Human Rights Council Twenty-third session Agenda item 3 Promotion and protection of all human rights, civil, political, economic, social and cultural rights, including the right to development Written statement* submitted by the World Federation of Democratic Youth (WFDY), a non-governmental organization in general consultative status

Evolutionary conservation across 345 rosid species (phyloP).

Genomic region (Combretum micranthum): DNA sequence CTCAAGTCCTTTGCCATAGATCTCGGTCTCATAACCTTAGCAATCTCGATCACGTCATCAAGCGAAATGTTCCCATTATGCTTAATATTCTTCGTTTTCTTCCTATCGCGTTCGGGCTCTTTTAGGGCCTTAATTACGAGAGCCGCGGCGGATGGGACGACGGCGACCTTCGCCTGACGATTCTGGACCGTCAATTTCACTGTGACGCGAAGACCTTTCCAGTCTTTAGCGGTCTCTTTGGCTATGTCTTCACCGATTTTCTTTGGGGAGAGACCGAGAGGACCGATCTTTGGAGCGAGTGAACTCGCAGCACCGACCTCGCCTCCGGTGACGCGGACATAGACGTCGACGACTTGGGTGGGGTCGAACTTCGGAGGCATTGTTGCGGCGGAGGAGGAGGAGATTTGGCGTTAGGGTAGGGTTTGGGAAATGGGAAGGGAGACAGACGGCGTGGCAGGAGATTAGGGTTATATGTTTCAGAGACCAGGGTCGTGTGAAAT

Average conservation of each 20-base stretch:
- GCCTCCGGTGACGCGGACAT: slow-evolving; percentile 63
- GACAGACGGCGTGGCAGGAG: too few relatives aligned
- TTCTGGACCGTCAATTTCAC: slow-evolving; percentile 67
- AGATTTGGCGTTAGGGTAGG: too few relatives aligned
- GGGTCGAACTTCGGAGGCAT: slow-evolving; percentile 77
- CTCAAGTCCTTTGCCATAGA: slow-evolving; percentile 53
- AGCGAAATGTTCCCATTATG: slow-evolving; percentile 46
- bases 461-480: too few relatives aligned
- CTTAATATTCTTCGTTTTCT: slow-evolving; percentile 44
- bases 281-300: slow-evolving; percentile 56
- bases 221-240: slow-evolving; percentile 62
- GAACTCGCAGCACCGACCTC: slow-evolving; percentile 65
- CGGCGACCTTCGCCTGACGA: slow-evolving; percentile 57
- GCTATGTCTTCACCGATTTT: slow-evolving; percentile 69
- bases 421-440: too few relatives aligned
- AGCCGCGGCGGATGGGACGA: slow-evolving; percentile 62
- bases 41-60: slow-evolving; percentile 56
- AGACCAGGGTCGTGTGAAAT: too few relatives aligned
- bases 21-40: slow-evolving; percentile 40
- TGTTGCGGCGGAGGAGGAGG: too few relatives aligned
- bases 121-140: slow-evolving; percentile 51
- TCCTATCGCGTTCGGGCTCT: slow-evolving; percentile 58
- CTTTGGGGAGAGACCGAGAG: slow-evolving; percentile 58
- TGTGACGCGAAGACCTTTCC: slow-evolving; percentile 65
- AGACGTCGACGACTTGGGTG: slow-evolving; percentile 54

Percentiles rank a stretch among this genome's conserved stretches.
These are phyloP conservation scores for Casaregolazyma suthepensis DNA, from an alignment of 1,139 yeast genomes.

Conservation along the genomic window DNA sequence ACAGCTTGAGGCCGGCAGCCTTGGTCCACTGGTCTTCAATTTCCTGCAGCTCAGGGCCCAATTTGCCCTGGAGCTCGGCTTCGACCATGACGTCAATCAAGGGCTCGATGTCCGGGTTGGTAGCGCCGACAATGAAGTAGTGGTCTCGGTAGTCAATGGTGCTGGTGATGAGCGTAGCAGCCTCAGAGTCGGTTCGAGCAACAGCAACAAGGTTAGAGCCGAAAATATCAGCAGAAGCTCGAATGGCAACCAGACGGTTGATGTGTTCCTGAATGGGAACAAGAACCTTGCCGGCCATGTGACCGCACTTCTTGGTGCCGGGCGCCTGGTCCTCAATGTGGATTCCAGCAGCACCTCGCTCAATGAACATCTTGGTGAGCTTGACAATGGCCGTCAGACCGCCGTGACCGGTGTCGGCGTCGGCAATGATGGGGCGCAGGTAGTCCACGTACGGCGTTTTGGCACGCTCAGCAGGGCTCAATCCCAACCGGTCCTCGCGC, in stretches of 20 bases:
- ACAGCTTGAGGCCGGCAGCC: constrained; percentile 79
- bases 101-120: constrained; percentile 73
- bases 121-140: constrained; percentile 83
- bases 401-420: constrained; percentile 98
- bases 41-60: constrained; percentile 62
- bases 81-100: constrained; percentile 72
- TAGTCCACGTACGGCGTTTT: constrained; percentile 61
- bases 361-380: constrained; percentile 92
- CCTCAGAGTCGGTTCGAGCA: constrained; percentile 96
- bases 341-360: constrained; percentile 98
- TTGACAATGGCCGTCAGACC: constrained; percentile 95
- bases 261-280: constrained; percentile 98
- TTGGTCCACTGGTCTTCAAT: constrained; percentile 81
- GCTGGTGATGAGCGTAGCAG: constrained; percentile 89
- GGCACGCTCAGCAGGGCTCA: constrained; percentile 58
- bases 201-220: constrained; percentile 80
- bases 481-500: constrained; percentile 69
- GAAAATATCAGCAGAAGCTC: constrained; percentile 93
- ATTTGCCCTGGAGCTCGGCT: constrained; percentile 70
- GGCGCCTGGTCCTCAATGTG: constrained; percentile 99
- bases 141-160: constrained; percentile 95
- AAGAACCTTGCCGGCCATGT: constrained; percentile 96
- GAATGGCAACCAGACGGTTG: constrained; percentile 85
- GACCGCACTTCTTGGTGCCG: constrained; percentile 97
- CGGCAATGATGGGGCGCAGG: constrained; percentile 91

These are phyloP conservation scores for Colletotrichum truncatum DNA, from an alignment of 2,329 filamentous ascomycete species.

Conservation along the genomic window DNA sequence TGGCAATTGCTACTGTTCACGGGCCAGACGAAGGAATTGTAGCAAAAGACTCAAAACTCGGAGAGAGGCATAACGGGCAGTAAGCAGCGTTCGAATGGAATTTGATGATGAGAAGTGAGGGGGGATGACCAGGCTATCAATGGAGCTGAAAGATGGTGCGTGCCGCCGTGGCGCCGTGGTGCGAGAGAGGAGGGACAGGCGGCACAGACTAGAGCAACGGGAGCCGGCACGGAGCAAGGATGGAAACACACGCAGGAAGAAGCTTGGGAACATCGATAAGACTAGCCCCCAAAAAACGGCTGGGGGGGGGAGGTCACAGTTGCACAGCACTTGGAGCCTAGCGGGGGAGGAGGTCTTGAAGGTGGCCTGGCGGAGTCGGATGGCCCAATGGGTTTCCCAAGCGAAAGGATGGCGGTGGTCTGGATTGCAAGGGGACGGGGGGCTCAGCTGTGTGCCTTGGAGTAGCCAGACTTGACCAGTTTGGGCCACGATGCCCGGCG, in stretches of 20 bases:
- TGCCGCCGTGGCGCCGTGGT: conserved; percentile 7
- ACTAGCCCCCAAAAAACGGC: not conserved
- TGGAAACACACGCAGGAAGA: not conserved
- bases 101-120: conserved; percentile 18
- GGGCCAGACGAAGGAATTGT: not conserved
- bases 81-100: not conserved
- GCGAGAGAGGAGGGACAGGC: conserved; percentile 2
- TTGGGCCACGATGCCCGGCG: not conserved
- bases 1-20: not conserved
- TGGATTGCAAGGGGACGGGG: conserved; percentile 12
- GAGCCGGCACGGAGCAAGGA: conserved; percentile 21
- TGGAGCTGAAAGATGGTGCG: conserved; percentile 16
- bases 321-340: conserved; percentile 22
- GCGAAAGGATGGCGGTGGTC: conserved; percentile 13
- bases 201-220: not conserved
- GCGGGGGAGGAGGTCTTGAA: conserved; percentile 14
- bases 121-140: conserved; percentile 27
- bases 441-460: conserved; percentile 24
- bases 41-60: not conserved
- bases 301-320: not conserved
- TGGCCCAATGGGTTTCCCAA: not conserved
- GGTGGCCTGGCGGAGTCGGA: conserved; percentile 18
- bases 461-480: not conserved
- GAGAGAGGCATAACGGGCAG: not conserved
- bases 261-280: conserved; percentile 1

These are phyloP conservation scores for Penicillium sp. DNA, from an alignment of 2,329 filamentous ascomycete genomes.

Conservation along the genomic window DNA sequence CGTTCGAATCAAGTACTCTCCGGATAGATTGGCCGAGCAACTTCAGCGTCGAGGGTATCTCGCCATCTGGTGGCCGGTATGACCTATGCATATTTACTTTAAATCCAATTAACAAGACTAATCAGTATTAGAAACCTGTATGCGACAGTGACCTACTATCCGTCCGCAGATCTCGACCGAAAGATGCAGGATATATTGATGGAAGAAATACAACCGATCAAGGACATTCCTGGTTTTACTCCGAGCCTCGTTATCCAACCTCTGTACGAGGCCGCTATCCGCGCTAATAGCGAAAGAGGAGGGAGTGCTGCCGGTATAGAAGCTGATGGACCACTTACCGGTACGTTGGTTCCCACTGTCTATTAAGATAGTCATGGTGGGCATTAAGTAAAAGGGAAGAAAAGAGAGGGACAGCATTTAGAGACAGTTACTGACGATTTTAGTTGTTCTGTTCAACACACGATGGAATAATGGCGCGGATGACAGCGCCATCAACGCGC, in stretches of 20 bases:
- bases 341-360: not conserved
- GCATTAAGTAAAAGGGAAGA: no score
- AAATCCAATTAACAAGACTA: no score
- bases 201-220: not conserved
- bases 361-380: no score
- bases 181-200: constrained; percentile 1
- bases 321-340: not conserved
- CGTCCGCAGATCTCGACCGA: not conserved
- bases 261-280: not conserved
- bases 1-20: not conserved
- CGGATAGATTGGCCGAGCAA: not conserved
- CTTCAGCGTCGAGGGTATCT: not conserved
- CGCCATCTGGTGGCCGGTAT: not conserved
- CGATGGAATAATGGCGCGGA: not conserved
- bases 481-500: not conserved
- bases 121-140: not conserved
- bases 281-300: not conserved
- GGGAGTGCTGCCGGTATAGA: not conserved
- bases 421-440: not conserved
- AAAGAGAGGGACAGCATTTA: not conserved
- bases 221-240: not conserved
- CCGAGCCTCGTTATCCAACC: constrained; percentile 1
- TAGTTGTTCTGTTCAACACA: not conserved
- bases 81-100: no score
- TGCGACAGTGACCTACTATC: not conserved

GE.13- 14087 Human Rights Council Twenty-third session Agenda item 3 Promotion and protection of all human rights, civil, political, economic, social and cultural rights, including the right to development Written statement* submitted by the World Federation of Democratic Youth (WFDY), a non-governmental organization in general consultative status The Secretary-General has received the following written statement, which is circulated in accordance with Economic and Social Council resolution 1996/31. [10 May 2013] * This written statement is issued, unedited, in the language(s) received from the submitting non-governmental organization(s). United Nations A/HRC/23/NGO/55 General Assembly Distr.: General 22 May 2013 English only A/HRC/23/NGO/55 2 Violations of the right to freedom of peaceful assembly and association in the non-self-governing territory of Western Sahara The World Federation of Democratic Youth (WFDY), an international NGO with a General status with the UN ECOSOC, is deeply concerned about the Kingdom of Morocco's systematic violation of freedom of assembly and association in Western Sahara, a Non- Self-Governing territory still in the UN decolonization list. The Moroccan constitution states that all human rights are universally recognized, including the right to freedom of association and assembly which must be respected and upheld according to the Moroccan law. Truth be told, the authorities do not respect this engagement, and tend impose a great number of restrictions on the right of the Moroccan and Saharawi peoples to constitute association and to organize peaceful demonstrations. The majority of demonstrations and sit-ins organized by Moroccan or Saharawi demonstrators to protest against the violation of human rights or to demand social, civil, political or economical rights are usually dispersed with excessive use of force, and usually end up in blood. Demonstrators are often ill-treated by police, beaten, arrested, tortured, and in many cases brought before courts to be tried as criminals or participants to "unauthorized demonstrations" or as "members of illegal organizations" or even "members of criminal groups". The legal status of Western Sahara and the Moroccan presence in the territory: As a matter of international law, the Moroccan invasion and occupation of Western Sahara since October 31st 1975 doesn't change anything in the juridical political status of the territory, which remains to this date a de jure colony of Spain and a Non-Self-Governing Territory under the authority of UN Article 73 and all relevant laws pertaining to colonial territories and peoples. Morocco, not even listed by the UN as an administering power in Western Sahara. has moreover been referred to in General Assembly's Resolution 34-37 of 21 November 1979 as an "occupying force", when the General Assembly deeply deplored: "the aggravation of the situation resulting from the continued occupation of Western Sahara by Morocco and the extension of that occupation to the territory recently evacuated by Mauritania." Nevertheless, Morocco "de facto" occupation and administration of the territory makes him accountable for the situation of the human rights in this territory, and requires from him a clear commitment to the respect and protection of all civil, political, economic, social and cultural rights of the people of Western Sahara... The last UN Security Council's resolution was clear in this respect when it: "Encourages the parties to continue in their respective efforts to enhance the promotion and protection of human rights in Western Sahara and the Tindouf refugee camps," Saharawi associations denied right to legal registration Despite the Kingdom of Morocco's statements and engagements under the UN international mechanisms, Moroccan authorities keep hindering the exercise of right to selfdetermination and independence by the people of Western Sahara as clearly postulated in the UN General Assembly's resolutions 1514 and 1541, and as well as a hundred Security Council's resolutions adopted since 1975 to this date, violating on top of it, an important number of civil, political, social, economic and cultural rights in its colony. Violations which are widely denounced and documented by imminent international organizations such as HRW, Amnesty International, RFK Foundation, Front Line, Cairo Institute for Human A/HRC/23/NGO/55 3 Rights Studies, France Libertes, Freedom House, MRAP, ISMUN, American Association of Jurists, International Association of Democratic Jurists and many others. One of the main rights violated is the right to the freedom of assembly and association, specifically denied to Saharawi associations and groups of activists who work on the monitoring and defense of human rights or criticize the persistence of the Moroccan occupation of their land. The main examples of this violation are two Saharawi organizations, "l'Association Sahraouie des victims de graves violations commises par l'Etat Marocain" (ASVDH), and "le Collectif des défenseurs sahraouis des droits de l'homme" (CODESA). Both organizations are unable to work efficiently because they are still denied legal registration, and their members considered by the Moroccan authorities as outlaws, criminals and traitors. ASVDH complied with all legal procedures in Moroccan courts to obtain its registration. In 2007 it succeeded to get a clear-cut rule from the Moroccan administrative court allowing it to operate as a legal association under the Moroccan law, but the Moroccan authorities refuses to let the members of the association work, targeting them periodically, arresting some of them and putting them in jail under different pretexts, and even judging some of them in a military court (the case of some members of ASVDH tried among 25 Saharawi human rights defenders and civil society actors before a Moroccan military court last February 2013). CODESA on its side wasn't even allowed to organize its constituting assembly in 2007 despite the fact that it met all the needed legal requirements. All Saharawi human rights defenders and activists who oppose the Moroccan occupation or denounce the Moroccan violations are automatically considered by the Moroccan authorities as "Polisario Front's agents" and are considered traitors, as made clear by King Mohammed VI in a public speech made on October 9, 2009, the anniversary of the 1975 Green March: "One is either a patriot or a traitor. There is no halfway…." There are some 20 other committees and groups that defend different human rights, especially children rights, natural resources, prisoners and disappeared, unemployed graduates and other victims of human rights violations. All these groups are denied the right to register and they have to work de facto, and are always under threat of arrest, intimidation harassment and imprisonment. They are also unable to seek, receive and use human, financial or material resources from domestic, foreign or international sources. Freedom of assembly: The Saharawi civil society is very active in protesting against the violation of Saharawi people's right in the occupied zones of Western Sahara. Since the beginning of this year for example daily demonstrations are organized by Saharawi actors in the occupied cities of Western Sahara: El Aaiun, Smara, Boujdour, Dakhla but also in the south of Morocco in cities such as Assa, Zag, Gulmim, and Tantan and many other villages in that region. All demonstrations, with very few exceptions, were repressed by Moroccan police and army, hundreds Saharawi citizens, including children and elderly were injured, ill-treated and many arrested and imprisoned. The most visible ones occurred during visits of foreign delegations or international observers and actors, such as demonstrations organized during the visit of the UN Secretary General's Personal Envoy to Western Sahara, Christopher Ross, who visited the territory twice in the last 6 months and in both occasions the Moroccan police and army violently repressed demonstrators including imminent human rights defenders such as Mrs. Aminatou Haidar, RFK Foundation Award winner. This April and May, thousands of Saharawi citizens demonstrated in different cities under Moroccan occupation to protest against the UN Security Council's failure to include the A/HRC/23/NGO/55 4 monitoring and protection of human rights in its last resolution on Western Sahara. The Moroccan authorities didn't only repressed the demonstrators injuring more than 190 persons in one single demonstration according to CODESA and other Saharawi organizations in the ground, but also used new terror tactics to dissuade the citizens from protesting. The Moroccan agents, in civilian clothing, were seen and recorded by demonstrators and by a group of international journalists while attacking demonstrators, beating them, and sometimes even using knives, swords, sticks, cars, and stones, raid and ransack homes, and keep families, schools kids and women under daily harassment and verbal and physical intimidation. The Moroccan authorities always argue that the demonstrators do not have the authorization to organize the assemblies, yet, even when the organizers of such demonstrations demand authorization they are simply denied them. The authorities also argue that all protests jeopardize public order and security, while there are proofs that in many cases the Moroccan agents in civilian clothing provoke the demonstrators, especially the youth, exercising verbal and physical violence against them to incite them to confrontation then accusing them of violence. Lately, observers noted that some agents wear Saharawi clothes and mingle with the demonstrators to start the violence, and strangely pose before Moroccan police cameras to take photos that are used later by authorities as photos of "Saharawi violent demonstrators". Recommendations: Western Sahara is still a Non-Self-Governing territory and it is the duty of the UN and all members States to make sure that the rights of its people are respected and enforced, especially their inalienable right to self-determination and independence. Morocco, as a de facto occupying force, must cooperate with the international community to enable the people of the territory to exercise this right by cooperating with all UN mechanisms to allow them to monitor and protect all human rights in this colony, including the right to self-determination and the right of the people of Western Sahara to full property and control over their natural resources. Our organization recommends to the UN Council for Human Rights to: • To seriously consider investigating the human rights situation in this colony. It is unacceptable that Western Sahara still lacks an official UN human rights permanent monitoring and reporting mechanisms while it is still on the UN list of decolonization and under its authority. • To recommend the UN Security Council to reconsider extending the UN Mission in Western Sahara, MINURSO, as the easiest and most practical way to monitor the situation on a daily basis. • To call on Morocco to immediately release all Saharawi activists and human rights defenders in prison and to drop all charges unjustly put on them. • To advice Morocco to facilitate the registration and operation of all Saharawi organizations and making sure their activities are not hindered. • To advice Morocco to allow Saharawi peaceful demonstrations, to abstain from provoking activists, as well as stop intimidating and harassing them.